Doing Business In Fiji

  1. Fiji's overall Doing Business 2013 ranking is 60 out of 185 economies, recording a 6 point decrease compared to last year. This decrease reflects lower scores for 8 out of 10 indicators.
  2. According to the latest Enterprise Surveys (2009), the top 3 obstacles to running a business in Fiji include Political Instability, Labor Regulations, and Crime, Theft, and Disorder. The percentage of firms in Fiji paying for security is 57.3%, compared to 51.3% for the region and 57.5% for all countries surveyed.
  3. Fiji’s economic freedom score is 57.3, making its economy the 105th freest in the 2012 Index. Its overall score is 3.1 points lower than last year due to considerable declines in property rights and freedom from corruption. Fiji is ranked 18th out of 41 countries in the Asia–Pacific region, and its overall score is below the world and regional averages.

Source: World Bank


Visa Information

Visas & travel permits
You'll need to have an onward ticket and a passport valid for at least three months longer than your intended stay to get a visa. A free tourist visa for four months is granted on arrival to citizens of more than 100 countries, including: most countries belonging to the British Commonwealth, North America, much of South America and Western Europe, India, Indonesia, Israel, Japan, Mexico, Philippines, Russia, Samoa, Solomon Islands, South Korea, Tonga, Tuvalu, Vanuatu and many others. (Check for a full list.)
Nationals from countries excluded from the list will have to apply for visas through a Fijian embassy prior to arrival.
Those entering Fiji by boat are subject to the same visa requirements as those arriving by plane. Yachts can only enter through the designated ports of Suva, Lautoka, Savusavu and Levuka. Yachts have to be cleared by immigration and customs, and are prohibited from visiting any outer islands before doing so. Yachties need to apply to the Ministry for Fijian Affairs ( for special written authorisation to visit the Lau Group.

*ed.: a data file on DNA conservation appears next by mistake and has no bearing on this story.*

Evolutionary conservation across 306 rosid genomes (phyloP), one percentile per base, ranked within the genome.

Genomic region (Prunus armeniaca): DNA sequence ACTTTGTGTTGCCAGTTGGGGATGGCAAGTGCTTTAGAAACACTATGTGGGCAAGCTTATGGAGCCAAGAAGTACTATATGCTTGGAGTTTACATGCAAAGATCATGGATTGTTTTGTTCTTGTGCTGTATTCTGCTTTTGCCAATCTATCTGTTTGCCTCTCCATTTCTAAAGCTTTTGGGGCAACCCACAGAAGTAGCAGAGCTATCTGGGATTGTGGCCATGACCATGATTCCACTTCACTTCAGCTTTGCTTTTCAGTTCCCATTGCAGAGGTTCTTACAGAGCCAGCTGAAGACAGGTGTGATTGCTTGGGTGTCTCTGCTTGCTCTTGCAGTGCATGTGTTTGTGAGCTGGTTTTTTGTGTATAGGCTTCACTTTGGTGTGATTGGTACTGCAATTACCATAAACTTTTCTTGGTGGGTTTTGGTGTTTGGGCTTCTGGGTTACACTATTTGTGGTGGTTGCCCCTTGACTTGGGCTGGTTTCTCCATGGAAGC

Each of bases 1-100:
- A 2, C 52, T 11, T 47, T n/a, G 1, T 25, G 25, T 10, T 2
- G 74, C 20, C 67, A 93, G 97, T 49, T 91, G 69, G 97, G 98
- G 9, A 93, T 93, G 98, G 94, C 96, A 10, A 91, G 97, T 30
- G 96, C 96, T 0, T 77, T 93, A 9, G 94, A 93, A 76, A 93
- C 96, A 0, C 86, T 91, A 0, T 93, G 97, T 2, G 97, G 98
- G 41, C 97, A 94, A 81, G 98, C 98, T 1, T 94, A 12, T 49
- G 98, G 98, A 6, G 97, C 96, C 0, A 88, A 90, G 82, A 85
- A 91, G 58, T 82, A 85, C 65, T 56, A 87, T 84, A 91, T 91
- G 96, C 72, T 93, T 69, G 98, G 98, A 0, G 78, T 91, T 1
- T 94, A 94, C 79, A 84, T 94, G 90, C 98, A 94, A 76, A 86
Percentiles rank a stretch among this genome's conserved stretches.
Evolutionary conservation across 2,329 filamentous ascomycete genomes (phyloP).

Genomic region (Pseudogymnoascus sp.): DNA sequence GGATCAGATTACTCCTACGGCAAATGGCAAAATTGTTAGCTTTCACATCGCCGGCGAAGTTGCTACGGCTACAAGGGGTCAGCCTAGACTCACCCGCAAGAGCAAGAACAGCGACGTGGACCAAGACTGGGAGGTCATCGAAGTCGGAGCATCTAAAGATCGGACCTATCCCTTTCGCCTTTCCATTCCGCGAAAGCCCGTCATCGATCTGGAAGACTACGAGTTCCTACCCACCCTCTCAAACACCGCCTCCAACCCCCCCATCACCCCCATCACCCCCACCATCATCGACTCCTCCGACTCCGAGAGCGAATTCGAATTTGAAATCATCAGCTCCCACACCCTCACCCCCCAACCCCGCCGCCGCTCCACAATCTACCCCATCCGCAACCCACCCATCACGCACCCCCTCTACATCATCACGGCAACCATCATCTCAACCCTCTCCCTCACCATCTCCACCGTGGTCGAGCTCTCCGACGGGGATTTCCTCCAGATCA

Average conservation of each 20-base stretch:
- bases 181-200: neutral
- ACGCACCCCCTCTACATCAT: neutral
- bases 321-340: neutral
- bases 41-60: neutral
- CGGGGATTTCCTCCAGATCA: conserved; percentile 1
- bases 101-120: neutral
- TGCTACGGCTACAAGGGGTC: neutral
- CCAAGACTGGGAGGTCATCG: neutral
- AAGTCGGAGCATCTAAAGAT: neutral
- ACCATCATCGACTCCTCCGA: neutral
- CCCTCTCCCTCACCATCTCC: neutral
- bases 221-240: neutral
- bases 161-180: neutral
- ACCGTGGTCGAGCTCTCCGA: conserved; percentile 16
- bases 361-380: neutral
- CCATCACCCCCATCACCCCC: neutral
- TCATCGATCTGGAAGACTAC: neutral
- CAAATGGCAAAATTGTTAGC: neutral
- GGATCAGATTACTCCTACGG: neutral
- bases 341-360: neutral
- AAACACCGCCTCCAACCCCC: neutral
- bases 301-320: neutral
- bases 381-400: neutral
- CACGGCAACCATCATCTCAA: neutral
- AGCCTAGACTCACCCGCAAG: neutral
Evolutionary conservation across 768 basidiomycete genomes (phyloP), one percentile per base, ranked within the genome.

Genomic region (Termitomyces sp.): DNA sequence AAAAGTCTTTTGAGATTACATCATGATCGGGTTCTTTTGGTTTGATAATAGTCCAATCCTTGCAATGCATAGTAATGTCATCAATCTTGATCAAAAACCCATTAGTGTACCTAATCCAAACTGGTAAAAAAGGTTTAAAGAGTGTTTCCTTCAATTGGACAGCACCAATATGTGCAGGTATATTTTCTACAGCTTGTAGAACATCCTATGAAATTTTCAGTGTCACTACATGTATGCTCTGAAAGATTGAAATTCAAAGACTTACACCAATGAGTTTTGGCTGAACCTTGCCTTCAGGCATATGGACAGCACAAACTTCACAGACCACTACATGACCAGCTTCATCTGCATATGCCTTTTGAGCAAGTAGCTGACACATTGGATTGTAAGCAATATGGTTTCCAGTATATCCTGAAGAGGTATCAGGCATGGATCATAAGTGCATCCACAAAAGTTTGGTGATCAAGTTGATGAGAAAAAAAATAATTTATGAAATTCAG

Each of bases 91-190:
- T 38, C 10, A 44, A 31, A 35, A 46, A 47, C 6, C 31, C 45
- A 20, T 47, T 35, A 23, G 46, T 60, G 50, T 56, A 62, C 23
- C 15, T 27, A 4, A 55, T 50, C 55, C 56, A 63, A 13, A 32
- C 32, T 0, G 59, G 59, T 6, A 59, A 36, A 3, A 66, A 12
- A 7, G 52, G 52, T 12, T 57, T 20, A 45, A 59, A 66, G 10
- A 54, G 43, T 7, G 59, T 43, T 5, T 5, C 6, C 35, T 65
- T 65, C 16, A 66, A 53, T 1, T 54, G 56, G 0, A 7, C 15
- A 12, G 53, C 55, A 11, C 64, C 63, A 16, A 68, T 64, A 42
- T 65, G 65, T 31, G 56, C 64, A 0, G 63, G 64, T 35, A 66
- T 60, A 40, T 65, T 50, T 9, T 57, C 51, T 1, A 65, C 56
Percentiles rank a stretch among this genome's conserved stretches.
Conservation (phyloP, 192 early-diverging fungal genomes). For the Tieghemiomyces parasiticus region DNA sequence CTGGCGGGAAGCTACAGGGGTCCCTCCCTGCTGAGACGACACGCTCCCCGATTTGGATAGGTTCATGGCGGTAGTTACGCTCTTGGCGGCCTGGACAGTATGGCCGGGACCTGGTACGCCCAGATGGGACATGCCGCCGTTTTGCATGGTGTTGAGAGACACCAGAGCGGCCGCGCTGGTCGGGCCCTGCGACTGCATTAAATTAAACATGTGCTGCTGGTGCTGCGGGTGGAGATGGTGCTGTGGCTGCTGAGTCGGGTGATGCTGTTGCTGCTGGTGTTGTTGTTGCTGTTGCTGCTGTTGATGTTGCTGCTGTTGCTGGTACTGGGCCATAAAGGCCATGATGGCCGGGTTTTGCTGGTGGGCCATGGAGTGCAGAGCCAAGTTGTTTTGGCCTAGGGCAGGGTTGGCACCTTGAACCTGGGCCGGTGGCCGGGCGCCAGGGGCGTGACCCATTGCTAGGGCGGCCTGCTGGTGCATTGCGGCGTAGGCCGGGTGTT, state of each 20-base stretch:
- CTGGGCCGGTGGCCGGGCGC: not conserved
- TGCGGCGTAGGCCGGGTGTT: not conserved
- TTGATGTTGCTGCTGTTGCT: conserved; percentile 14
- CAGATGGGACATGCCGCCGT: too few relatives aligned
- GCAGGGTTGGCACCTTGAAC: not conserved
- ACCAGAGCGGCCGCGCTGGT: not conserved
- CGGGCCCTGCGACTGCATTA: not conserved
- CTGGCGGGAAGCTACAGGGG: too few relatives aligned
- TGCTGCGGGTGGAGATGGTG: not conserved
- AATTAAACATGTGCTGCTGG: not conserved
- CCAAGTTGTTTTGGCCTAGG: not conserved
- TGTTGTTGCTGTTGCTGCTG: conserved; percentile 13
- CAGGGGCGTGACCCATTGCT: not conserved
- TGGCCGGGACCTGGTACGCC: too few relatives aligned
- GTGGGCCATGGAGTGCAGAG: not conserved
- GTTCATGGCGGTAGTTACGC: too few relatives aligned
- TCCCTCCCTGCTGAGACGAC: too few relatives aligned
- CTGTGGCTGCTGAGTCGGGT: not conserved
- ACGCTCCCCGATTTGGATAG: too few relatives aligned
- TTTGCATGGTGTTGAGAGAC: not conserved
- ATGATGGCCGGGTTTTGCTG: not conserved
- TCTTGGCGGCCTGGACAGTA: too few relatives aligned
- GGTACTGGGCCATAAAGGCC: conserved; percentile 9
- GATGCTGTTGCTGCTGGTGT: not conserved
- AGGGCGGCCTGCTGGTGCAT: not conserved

Visitors cannot partake in political activity or study, and work permits are needed if you intend to live and work in Fiji for more than six months. Foreign journalists will require a work visa if they spend more than 14 days in Fiji.
Visa extensions
Tourist visas can be extended for up to six months by applying through the Immigration Department (331 2672; Government Bldg, Suva). You'll need to show an onward ticket, proof of sufficient funds and your passport must be valid for three months after your proposed departure.

Business Etiquette

General Business Hours

Fijians are not known for their punctuality and usually adhere to 'Fiji time'. Post offices and most shops and cafés open between 8am and 9am and close at around 5pm weekdays, or 1pm on Saturday. Banks are open 9am to 4pm on weekdays, though some close at 3pm on Friday. A few Internet cafés and shops are open for limited hours on Sunday but the general rule is to assume everything will be closed. For indigenous Fijians it is a day for church, rest and spending time with family.
Restaurants generally open for lunch (11am to 2pm) and dinner (6pm to 9pm or 10pm) from Monday to Saturday as well as dinner on Sunday. Many remain open from 11am to 10pm. Bars in Suva and Nadi are open from late afternoon to around midnight on weeknights but extend their hours into early morning from Thursday to Saturday. Resort bars have more flexible schedules and cater to guests' drinking preferences (ie daiquiris at 10am).
Government offices are open from 8am to 4.30pm Monday to Thursday, and 8am to 4pm Friday.
Many places in Fiji close for lunch from 1pm to 2pm.